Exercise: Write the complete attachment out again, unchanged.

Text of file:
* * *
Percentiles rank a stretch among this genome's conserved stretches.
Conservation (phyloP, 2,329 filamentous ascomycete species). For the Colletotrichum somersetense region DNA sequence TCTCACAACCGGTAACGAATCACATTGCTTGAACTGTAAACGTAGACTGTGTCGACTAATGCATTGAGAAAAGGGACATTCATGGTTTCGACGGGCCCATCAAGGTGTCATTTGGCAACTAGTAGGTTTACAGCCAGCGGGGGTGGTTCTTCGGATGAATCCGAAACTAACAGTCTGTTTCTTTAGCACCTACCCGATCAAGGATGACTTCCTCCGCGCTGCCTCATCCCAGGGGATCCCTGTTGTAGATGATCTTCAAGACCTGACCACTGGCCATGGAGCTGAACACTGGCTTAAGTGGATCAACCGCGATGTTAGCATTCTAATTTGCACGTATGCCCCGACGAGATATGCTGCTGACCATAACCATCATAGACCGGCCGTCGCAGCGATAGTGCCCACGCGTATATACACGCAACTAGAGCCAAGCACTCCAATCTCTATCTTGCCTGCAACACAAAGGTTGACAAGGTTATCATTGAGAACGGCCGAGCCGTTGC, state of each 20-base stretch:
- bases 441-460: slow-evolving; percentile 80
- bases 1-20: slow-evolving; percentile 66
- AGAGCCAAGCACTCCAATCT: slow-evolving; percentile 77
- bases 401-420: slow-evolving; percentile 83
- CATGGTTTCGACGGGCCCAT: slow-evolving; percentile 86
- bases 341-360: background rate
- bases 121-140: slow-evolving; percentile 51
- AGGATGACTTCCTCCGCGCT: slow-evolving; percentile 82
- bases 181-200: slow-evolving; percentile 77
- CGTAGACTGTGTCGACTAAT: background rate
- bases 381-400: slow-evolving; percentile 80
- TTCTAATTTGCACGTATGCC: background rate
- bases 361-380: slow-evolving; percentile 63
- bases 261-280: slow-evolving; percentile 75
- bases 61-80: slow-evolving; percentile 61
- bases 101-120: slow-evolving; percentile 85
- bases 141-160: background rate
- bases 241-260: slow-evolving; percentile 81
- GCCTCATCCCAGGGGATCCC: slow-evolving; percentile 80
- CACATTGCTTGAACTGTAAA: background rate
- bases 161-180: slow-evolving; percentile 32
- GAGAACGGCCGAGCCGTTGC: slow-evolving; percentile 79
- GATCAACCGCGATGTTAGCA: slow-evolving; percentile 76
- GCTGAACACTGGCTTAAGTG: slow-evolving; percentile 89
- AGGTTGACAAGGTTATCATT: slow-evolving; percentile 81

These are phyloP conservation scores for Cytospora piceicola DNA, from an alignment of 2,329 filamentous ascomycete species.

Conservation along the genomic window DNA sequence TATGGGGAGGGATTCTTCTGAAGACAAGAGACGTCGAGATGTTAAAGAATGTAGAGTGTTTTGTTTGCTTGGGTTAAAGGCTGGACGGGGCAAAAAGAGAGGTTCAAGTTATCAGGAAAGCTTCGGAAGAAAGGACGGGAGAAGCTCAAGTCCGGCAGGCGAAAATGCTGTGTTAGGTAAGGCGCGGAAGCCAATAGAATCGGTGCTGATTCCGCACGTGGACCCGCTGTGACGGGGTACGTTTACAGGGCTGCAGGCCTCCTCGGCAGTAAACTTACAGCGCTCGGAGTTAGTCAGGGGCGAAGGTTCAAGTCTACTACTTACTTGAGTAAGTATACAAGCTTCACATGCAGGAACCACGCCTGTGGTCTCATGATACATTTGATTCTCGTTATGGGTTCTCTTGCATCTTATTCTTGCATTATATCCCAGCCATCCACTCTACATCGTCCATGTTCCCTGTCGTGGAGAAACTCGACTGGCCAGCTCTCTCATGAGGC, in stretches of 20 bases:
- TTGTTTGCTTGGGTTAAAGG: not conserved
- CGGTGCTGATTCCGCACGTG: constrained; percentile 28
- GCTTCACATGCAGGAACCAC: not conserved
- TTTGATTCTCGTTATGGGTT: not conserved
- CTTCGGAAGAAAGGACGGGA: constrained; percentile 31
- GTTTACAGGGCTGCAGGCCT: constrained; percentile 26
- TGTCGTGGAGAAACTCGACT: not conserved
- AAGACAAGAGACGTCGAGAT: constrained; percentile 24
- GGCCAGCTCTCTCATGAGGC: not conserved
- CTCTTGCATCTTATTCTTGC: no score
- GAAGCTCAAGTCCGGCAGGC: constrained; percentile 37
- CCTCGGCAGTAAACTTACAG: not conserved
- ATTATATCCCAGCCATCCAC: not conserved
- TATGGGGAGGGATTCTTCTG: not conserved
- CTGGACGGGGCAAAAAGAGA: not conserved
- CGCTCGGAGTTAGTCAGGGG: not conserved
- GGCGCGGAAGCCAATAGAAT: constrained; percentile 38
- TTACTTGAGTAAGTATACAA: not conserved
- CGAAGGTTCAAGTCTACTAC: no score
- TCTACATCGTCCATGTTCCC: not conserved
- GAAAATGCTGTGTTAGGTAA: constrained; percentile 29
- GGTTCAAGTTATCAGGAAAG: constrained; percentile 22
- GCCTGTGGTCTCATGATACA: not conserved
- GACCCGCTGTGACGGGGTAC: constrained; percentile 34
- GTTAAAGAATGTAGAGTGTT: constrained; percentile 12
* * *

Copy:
Percentiles rank a stretch among this genome's conserved stretches.
Conservation (phyloP, 2,329 filamentous ascomycete species). For the Colletotrichum somersetense region DNA sequence TCTCACAACCGGTAACGAATCACATTGCTTGAACTGTAAACGTAGACTGTGTCGACTAATGCATTGAGAAAAGGGACATTCATGGTTTCGACGGGCCCATCAAGGTGTCATTTGGCAACTAGTAGGTTTACAGCCAGCGGGGGTGGTTCTTCGGATGAATCCGAAACTAACAGTCTGTTTCTTTAGCACCTACCCGATCAAGGATGACTTCCTCCGCGCTGCCTCATCCCAGGGGATCCCTGTTGTAGATGATCTTCAAGACCTGACCACTGGCCATGGAGCTGAACACTGGCTTAAGTGGATCAACCGCGATGTTAGCATTCTAATTTGCACGTATGCCCCGACGAGATATGCTGCTGACCATAACCATCATAGACCGGCCGTCGCAGCGATAGTGCCCACGCGTATATACACGCAACTAGAGCCAAGCACTCCAATCTCTATCTTGCCTGCAACACAAAGGTTGACAAGGTTATCATTGAGAACGGCCGAGCCGTTGC, state of each 20-base stretch:
- bases 441-460: slow-evolving; percentile 80
- bases 1-20: slow-evolving; percentile 66
- AGAGCCAAGCACTCCAATCT: slow-evolving; percentile 77
- bases 401-420: slow-evolving; percentile 83
- CATGGTTTCGACGGGCCCAT: slow-evolving; percentile 86
- bases 341-360: background rate
- bases 121-140: slow-evolving; percentile 51
- AGGATGACTTCCTCCGCGCT: slow-evolving; percentile 82
- bases 181-200: slow-evolving; percentile 77
- CGTAGACTGTGTCGACTAAT: background rate
- bases 381-400: slow-evolving; percentile 80
- TTCTAATTTGCACGTATGCC: background rate
- bases 361-380: slow-evolving; percentile 63
- bases 261-280: slow-evolving; percentile 75
- bases 61-80: slow-evolving; percentile 61
- bases 101-120: slow-evolving; percentile 85
- bases 141-160: background rate
- bases 241-260: slow-evolving; percentile 81
- GCCTCATCCCAGGGGATCCC: slow-evolving; percentile 80
- CACATTGCTTGAACTGTAAA: background rate
- bases 161-180: slow-evolving; percentile 32
- GAGAACGGCCGAGCCGTTGC: slow-evolving; percentile 79
- GATCAACCGCGATGTTAGCA: slow-evolving; percentile 76
- GCTGAACACTGGCTTAAGTG: slow-evolving; percentile 89
- AGGTTGACAAGGTTATCATT: slow-evolving; percentile 81

These are phyloP conservation scores for Cytospora piceicola DNA, from an alignment of 2,329 filamentous ascomycete species.

Conservation along the genomic window DNA sequence TATGGGGAGGGATTCTTCTGAAGACAAGAGACGTCGAGATGTTAAAGAATGTAGAGTGTTTTGTTTGCTTGGGTTAAAGGCTGGACGGGGCAAAAAGAGAGGTTCAAGTTATCAGGAAAGCTTCGGAAGAAAGGACGGGAGAAGCTCAAGTCCGGCAGGCGAAAATGCTGTGTTAGGTAAGGCGCGGAAGCCAATAGAATCGGTGCTGATTCCGCACGTGGACCCGCTGTGACGGGGTACGTTTACAGGGCTGCAGGCCTCCTCGGCAGTAAACTTACAGCGCTCGGAGTTAGTCAGGGGCGAAGGTTCAAGTCTACTACTTACTTGAGTAAGTATACAAGCTTCACATGCAGGAACCACGCCTGTGGTCTCATGATACATTTGATTCTCGTTATGGGTTCTCTTGCATCTTATTCTTGCATTATATCCCAGCCATCCACTCTACATCGTCCATGTTCCCTGTCGTGGAGAAACTCGACTGGCCAGCTCTCTCATGAGGC, in stretches of 20 bases:
- TTGTTTGCTTGGGTTAAAGG: not conserved
- CGGTGCTGATTCCGCACGTG: constrained; percentile 28
- GCTTCACATGCAGGAACCAC: not conserved
- TTTGATTCTCGTTATGGGTT: not conserved
- CTTCGGAAGAAAGGACGGGA: constrained; percentile 31
- GTTTACAGGGCTGCAGGCCT: constrained; percentile 26
- TGTCGTGGAGAAACTCGACT: not conserved
- AAGACAAGAGACGTCGAGAT: constrained; percentile 24
- GGCCAGCTCTCTCATGAGGC: not conserved
- CTCTTGCATCTTATTCTTGC: no score
- GAAGCTCAAGTCCGGCAGGC: constrained; percentile 37
- CCTCGGCAGTAAACTTACAG: not conserved
- ATTATATCCCAGCCATCCAC: not conserved
- TATGGGGAGGGATTCTTCTG: not conserved
- CTGGACGGGGCAAAAAGAGA: not conserved
- CGCTCGGAGTTAGTCAGGGG: not conserved
- GGCGCGGAAGCCAATAGAAT: constrained; percentile 38
- TTACTTGAGTAAGTATACAA: not conserved
- CGAAGGTTCAAGTCTACTAC: no score
- TCTACATCGTCCATGTTCCC: not conserved
- GAAAATGCTGTGTTAGGTAA: constrained; percentile 29
- GGTTCAAGTTATCAGGAAAG: constrained; percentile 22
- GCCTGTGGTCTCATGATACA: not conserved
- GACCCGCTGTGACGGGGTAC: constrained; percentile 34
- GTTAAAGAATGTAGAGTGTT: constrained; percentile 12